Clint Jr., you see, chose to enjoy his fortune. And in 1960 he fulfilled a dream: a former fan of the ill-fated Dallas Texans American football franchise, he founded his own — the Dallas Cowboys. Meanwhile, as well as investing in more traditional assets such as oil and real estate, he splashed his cash on more esoteric businesses such as a pirate radio station.
Unfortunately, Murchinson’s investments did not prove wise, and in 1985 he had to declare himself bankrupt. But sometimes, even seemingly smart decisions can burn through family fortunes in record time. After all, when the sons of brewing tycoon Bernhard Stroh took it upon themselves to expand his business across America, it must have seemed like an excellent idea.
Stroh Brewery Company
On the surface, it appeared, things were going great. But by the time that Bernhard’s great-nephew Peter took charge, the business was beginning to struggle in the face of an increasingly competitive business environment. And despite borrowing heavily and seeking out new markets, he found himself at the helm of a sinking ship.
End of an era
Eventually, in 1999 the Stroh Brewing Company, by then under the control of Peter’s cousin John, was sold off to its competitors, ending the family legacy once and for all. Were Bernhard’s heirs simply outwitted by bad luck and an unpredictable market? Or were they unfortunate victims of the third-generation curse?
Sometimes, there are more personal reasons that cause a family’s financial good luck to turn sour. According to experts, one explanation is that heirs who were born into money are ill-equipped to manage that wealth. In other words, their comfortable lives have left them without the drive and determination that allowed their forebears to make their fortunes in the first place.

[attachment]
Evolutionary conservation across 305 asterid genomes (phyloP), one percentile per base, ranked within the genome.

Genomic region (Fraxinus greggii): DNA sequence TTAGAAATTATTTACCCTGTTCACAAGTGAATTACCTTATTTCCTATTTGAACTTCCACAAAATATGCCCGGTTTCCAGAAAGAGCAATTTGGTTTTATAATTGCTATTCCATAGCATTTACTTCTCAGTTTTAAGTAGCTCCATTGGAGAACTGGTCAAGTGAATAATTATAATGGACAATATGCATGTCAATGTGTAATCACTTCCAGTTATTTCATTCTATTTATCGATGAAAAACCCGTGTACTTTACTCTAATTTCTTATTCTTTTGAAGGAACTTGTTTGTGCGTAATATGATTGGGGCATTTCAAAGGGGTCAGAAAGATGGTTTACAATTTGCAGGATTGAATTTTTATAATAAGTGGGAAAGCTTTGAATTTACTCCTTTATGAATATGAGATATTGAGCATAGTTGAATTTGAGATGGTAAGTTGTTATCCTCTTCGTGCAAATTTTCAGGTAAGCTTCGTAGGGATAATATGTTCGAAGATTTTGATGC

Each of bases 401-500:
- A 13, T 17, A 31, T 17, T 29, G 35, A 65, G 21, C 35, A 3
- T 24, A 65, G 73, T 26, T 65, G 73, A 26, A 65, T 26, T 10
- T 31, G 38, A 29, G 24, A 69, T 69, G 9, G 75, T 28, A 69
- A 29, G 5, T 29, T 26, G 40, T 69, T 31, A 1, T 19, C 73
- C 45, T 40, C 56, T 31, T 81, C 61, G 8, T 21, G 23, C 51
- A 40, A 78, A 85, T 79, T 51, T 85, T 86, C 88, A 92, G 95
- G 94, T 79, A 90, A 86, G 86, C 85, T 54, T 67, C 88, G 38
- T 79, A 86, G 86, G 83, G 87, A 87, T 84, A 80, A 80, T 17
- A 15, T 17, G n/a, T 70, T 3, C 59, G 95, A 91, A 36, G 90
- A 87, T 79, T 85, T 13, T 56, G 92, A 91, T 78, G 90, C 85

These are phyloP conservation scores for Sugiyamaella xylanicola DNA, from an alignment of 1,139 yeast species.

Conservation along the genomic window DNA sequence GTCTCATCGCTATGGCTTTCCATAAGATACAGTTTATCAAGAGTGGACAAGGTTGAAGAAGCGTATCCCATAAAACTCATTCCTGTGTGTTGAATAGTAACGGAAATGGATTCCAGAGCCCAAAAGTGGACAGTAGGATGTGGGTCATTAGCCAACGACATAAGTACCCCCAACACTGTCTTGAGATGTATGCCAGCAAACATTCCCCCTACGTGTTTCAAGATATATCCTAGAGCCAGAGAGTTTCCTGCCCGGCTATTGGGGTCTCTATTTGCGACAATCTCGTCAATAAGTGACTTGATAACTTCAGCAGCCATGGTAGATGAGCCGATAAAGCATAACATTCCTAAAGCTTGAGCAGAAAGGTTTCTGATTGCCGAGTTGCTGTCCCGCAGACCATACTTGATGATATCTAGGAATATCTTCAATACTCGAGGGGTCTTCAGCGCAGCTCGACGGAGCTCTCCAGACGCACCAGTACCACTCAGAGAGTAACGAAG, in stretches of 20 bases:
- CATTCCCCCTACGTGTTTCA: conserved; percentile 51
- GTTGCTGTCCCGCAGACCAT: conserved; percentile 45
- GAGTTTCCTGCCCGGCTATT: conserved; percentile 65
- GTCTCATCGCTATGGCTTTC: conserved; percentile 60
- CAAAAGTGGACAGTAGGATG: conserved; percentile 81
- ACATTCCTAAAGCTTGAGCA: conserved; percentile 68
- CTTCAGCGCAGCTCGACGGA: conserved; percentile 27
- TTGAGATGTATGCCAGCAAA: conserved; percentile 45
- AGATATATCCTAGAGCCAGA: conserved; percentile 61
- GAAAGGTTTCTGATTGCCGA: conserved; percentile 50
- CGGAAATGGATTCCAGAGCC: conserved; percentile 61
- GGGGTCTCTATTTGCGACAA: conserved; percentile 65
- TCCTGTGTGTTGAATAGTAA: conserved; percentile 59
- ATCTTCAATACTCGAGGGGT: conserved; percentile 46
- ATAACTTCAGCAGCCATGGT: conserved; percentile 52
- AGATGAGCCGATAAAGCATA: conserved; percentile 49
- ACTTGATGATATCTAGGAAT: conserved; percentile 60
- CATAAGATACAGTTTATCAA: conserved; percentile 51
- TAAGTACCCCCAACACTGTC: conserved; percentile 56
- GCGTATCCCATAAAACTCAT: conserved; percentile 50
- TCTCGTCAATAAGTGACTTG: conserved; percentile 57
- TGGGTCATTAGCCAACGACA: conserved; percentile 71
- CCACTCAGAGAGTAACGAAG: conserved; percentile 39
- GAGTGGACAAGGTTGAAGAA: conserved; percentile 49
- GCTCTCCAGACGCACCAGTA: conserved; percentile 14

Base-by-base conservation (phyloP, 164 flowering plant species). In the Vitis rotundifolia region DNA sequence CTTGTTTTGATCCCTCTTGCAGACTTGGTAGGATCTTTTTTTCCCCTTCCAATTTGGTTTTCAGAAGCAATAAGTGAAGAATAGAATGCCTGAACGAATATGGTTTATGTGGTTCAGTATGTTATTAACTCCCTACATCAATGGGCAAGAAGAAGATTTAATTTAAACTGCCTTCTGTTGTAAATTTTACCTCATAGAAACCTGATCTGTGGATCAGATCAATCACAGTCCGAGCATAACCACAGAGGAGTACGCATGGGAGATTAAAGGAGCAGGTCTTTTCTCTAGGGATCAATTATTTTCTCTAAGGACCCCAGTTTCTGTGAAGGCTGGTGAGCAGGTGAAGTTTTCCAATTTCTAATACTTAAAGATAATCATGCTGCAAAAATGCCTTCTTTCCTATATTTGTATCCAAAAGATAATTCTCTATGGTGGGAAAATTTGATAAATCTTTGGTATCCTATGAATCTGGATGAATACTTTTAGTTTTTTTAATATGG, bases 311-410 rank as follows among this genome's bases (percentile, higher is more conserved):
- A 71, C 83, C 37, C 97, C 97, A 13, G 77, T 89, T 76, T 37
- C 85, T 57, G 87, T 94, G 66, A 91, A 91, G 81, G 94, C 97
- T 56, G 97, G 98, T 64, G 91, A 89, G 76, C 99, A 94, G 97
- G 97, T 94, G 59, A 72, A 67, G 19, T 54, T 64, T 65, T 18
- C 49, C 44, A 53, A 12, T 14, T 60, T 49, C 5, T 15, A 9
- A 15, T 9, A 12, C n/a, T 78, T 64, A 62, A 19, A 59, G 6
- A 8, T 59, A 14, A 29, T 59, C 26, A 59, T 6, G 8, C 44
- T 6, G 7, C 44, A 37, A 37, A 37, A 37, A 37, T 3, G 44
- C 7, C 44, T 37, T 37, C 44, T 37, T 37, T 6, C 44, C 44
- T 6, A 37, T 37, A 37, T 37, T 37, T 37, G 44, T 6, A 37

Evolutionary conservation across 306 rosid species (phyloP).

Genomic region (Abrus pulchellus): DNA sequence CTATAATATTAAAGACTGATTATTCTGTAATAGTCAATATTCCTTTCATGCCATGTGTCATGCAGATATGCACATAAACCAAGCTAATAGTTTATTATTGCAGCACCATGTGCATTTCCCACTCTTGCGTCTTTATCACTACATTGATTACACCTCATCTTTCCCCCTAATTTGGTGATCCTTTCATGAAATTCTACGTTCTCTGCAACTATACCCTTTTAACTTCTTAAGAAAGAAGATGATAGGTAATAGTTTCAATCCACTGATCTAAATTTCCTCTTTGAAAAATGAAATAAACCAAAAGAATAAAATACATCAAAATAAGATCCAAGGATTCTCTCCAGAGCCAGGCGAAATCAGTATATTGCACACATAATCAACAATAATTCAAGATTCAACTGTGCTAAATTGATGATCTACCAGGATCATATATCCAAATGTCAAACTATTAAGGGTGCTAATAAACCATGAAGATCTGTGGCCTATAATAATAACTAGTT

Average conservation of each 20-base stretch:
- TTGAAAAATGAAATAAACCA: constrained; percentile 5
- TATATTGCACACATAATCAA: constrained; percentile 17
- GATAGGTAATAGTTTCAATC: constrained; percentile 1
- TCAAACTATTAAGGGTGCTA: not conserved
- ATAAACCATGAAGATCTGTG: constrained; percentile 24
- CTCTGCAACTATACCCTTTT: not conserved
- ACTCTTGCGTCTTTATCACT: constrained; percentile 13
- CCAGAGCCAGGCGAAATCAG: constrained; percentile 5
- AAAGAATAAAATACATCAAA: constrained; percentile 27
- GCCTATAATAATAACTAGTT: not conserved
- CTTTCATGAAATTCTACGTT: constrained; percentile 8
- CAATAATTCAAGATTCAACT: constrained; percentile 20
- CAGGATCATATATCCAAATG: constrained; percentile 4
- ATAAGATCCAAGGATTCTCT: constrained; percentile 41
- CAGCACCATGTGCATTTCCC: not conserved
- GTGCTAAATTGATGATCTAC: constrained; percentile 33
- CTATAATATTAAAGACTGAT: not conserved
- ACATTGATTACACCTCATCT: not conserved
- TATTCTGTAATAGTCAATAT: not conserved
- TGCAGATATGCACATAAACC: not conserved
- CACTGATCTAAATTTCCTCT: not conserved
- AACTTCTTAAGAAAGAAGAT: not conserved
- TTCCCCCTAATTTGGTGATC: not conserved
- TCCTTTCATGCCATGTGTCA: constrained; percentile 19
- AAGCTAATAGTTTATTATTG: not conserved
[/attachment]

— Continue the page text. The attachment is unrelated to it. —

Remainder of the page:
Sense of entitlement
“There is a risk of entitlement that comes to the fore, and that is where things tend to go off the rails,” wealth management specialist Thane Stenner told Canadian newspaper The Globe and Mail in 2017. And nowhere is this rich-kid syndrome more evident than in the story of the Vanderbilts, who once held the title of America’s richest family.
The Vanderbilt family
The good fortune of the Vanderbilt family began with patriarch Cornelius, who rose from humble beginnings on Staten Island to become a pioneer in the shipping and railroad industries. Reportedly, he started off with a loan of just $100 and was worth roughly $100 million at the time of his death.
"Any fool can make a fortune"
Before he died, the story goes, Cornelius told his son William, “Any fool can make a fortune; it takes a man of brains to hold on to it.” But sadly, this advice ultimately went unheeded: while the second generation managed to build upon the Vanderbilt wealth, things went steadily downhill after the third took over.
Indulging in luxuries such as mansions, race horses, yachts, and art collections, the Vanderbilts soon burned through much of Cornelius’ fortune — just as the family business was beginning to decline. And although there was enough left over by the fourth generation for great-grandson Reginald to live a playboy lifestyle, the money had begun to run out.
By the time that journalist Anderson Cooper, Cornelius’ great-great-great-grandson, was born in 1967 the Vanderbilt’s ancestral wealth was long gone. And today, barely a trace of their property empire remains. If even America’s wealthiest family can succumb to this troublesome curse, then, what hope remains for the rest of the world’s elite?